The Executive met in Athens, Greece, between 6 and 8 November 1999. The Executive was invited to meet by the organizers of a seminar entitled ‘Anthropology and Archaeology in dialogue: the issue of comparison’, which was being held over the same period. The seminar was organized jointly by the Archaeological Society of Athens and the universities of Athens, Crete, and London (University College). The seminar was sponsored by the Greek Ministry of Culture and the University of Crete. A number of the Executive, whose travel costs were met by the seminar organizers, presented papers at the Seminar.
Seventeen members of the Executive were able to be present during the meeting and a further three members were represented by proxies (including the editor of WAB, as proxy for the Junior Representative for Southeastern Asia and the Pacific). All WAC regions were represented. Most other members had provided their apologies: most being precluded from attending by lack of funds. The Treasurer was recovering from an operation and the Executive wished her a speedy and full recovery. The meeting was administered by the CEO and Jo Dullaghan of the Secretariat.
While much of the Executive’s time was concerned with the timetabling and planning of future WAC meetings, the Executive also discussed a wide range of issues central to the interests of WAC and its members.
WAC-5 The Executive heard with regret that the Brazilian offer to host WAC-5, accepted in principle in Cape Town during WAC-4, had been withdrawn owing to the precarious state of the Brazilian economy. A number of alternative possible locations for WAC-5 were discussed and members returned to their regions to follow these up. [At the time of writing it is hoped that an announcement as to the timing and location of WAC-5 can be made in the next few weeks.]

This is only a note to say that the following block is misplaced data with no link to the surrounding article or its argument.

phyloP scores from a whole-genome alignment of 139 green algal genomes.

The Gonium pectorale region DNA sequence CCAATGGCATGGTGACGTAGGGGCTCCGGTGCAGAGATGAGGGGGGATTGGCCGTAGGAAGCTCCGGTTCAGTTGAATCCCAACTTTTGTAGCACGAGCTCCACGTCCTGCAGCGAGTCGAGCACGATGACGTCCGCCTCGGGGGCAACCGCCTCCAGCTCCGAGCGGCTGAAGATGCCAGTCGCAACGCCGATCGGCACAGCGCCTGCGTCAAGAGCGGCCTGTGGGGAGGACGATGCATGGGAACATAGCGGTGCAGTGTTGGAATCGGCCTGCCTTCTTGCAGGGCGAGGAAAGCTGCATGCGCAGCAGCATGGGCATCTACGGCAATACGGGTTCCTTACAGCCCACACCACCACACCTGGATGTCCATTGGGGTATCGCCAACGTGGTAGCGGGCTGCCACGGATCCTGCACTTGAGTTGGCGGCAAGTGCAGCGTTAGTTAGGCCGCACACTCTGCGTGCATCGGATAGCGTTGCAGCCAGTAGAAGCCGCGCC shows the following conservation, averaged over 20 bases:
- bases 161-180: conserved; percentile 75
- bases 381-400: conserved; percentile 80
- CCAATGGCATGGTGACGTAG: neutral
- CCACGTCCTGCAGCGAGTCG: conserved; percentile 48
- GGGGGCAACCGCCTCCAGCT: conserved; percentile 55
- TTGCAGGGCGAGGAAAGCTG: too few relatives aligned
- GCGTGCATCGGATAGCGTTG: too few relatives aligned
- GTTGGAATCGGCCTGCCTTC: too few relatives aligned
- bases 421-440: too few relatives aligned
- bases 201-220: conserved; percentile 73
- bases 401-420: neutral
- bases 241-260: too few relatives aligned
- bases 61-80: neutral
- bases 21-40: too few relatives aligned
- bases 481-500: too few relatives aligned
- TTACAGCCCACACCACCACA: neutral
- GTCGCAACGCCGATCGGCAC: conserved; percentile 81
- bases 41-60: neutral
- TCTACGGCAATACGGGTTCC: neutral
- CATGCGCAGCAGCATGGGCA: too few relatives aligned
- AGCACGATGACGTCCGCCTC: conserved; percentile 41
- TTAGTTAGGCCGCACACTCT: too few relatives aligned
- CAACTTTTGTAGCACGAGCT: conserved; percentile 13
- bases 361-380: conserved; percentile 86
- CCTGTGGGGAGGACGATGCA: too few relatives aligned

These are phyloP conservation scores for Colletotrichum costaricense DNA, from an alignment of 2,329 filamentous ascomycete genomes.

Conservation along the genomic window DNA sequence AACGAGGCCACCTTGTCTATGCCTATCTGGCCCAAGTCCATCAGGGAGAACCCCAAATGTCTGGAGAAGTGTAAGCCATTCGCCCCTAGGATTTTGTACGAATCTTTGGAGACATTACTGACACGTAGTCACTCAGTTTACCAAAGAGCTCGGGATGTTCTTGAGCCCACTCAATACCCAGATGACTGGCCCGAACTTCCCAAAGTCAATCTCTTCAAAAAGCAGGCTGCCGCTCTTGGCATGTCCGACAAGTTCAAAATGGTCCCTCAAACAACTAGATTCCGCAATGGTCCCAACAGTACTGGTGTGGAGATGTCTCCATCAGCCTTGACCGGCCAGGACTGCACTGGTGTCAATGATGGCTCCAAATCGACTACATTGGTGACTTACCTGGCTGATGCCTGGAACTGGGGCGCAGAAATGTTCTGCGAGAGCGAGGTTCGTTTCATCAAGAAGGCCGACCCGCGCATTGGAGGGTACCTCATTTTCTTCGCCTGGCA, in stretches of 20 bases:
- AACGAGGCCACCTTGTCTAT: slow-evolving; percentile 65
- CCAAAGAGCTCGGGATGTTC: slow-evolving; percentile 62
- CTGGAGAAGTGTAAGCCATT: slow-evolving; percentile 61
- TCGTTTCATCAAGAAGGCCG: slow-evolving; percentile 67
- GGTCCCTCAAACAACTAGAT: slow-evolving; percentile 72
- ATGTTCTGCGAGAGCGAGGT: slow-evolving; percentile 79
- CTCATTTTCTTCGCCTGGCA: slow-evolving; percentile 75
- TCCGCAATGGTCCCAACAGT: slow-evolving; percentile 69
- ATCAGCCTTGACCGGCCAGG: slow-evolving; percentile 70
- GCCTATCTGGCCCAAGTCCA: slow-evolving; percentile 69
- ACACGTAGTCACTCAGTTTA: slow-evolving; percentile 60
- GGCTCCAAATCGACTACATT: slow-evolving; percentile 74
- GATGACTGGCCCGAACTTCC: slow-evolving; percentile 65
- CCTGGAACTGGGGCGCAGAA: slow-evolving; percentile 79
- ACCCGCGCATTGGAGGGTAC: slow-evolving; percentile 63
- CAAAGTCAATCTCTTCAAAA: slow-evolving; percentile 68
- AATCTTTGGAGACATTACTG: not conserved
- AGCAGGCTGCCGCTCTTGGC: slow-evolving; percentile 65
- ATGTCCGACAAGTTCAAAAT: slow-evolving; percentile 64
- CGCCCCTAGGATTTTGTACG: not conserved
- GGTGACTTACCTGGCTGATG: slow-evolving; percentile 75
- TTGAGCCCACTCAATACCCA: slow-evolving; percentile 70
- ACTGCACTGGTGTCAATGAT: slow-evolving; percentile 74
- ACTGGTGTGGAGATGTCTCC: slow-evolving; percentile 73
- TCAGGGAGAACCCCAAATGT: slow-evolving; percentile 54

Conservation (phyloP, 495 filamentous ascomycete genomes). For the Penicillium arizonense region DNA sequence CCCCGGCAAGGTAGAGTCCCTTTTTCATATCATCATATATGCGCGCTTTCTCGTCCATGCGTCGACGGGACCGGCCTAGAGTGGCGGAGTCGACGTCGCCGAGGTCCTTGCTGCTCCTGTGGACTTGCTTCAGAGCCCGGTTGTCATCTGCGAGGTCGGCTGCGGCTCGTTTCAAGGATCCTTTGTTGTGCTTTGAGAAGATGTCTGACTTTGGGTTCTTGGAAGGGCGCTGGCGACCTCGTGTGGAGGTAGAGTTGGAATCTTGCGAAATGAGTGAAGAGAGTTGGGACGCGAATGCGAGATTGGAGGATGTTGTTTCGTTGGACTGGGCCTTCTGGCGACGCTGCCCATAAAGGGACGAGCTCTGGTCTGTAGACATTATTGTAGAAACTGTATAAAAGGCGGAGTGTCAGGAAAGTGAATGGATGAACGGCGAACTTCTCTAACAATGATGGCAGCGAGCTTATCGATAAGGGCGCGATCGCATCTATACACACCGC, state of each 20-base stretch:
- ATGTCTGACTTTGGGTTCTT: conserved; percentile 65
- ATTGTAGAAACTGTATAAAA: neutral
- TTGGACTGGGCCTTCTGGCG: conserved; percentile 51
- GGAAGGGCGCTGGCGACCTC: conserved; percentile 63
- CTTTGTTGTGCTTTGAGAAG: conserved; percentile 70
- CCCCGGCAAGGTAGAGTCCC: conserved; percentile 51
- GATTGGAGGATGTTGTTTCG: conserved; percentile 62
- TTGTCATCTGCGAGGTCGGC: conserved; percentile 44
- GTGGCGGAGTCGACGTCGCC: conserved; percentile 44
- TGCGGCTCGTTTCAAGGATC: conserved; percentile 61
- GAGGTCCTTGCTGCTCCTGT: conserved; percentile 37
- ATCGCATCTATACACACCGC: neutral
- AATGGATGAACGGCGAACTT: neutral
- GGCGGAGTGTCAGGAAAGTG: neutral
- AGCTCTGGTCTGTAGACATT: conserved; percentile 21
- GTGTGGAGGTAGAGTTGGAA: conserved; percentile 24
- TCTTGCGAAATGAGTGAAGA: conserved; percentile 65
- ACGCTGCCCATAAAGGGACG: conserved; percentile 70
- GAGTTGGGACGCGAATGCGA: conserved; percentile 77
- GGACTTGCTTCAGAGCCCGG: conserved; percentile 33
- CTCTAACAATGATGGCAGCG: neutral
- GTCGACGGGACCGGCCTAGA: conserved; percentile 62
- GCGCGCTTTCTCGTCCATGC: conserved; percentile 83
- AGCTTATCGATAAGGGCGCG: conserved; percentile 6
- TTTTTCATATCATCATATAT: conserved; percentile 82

Inter-Congress on Theory in South American Archaeology The Executive agreed to hold this meeting between 4 and 7 October 2000 in Buenos Aires, Argentina. More information can be found at www.soc.unicen.edu.ar .
Inter-Congress on the African Diaspora The Executive agreed to hold this meeting between 23 and 29 April 2001 on the island of Curacao in the Caribbean. Details at the end of this volume.
Inter-Congress on Indigenous Issues and Archaeology The Executive agreed to postpone this meeting until some time in either 2001 or 2002 depending on the timing of WAC-5. Further information should be available in the WAB 12.
Tourism 2000 The Executive also agreed that WAC would help to organize a symposium on ‘Heritage and tourism’ at the Tourism 2000 conference to be held in Sheffield, UK between 2 and 7 September 2000. Details at the end of this volume.
In addition to the foregoing, the Executive agreed to work towards holding a number of other meetings that were in the early stages of planning. The Executive was extremely impressed and encouraged by the variety and quality of proposed meetings and hoped that members would also be encouraged by the proposed program.
The Executive approved the minutes of its meetings held during WAC-4 and heard a number of reports on matters that had been followed-up. Among issues discussed were the present state of the One World Archaeology series and this Bulletin. The Executive agreed that the editor should be co-opted as a member for at least the duration of the present Executive.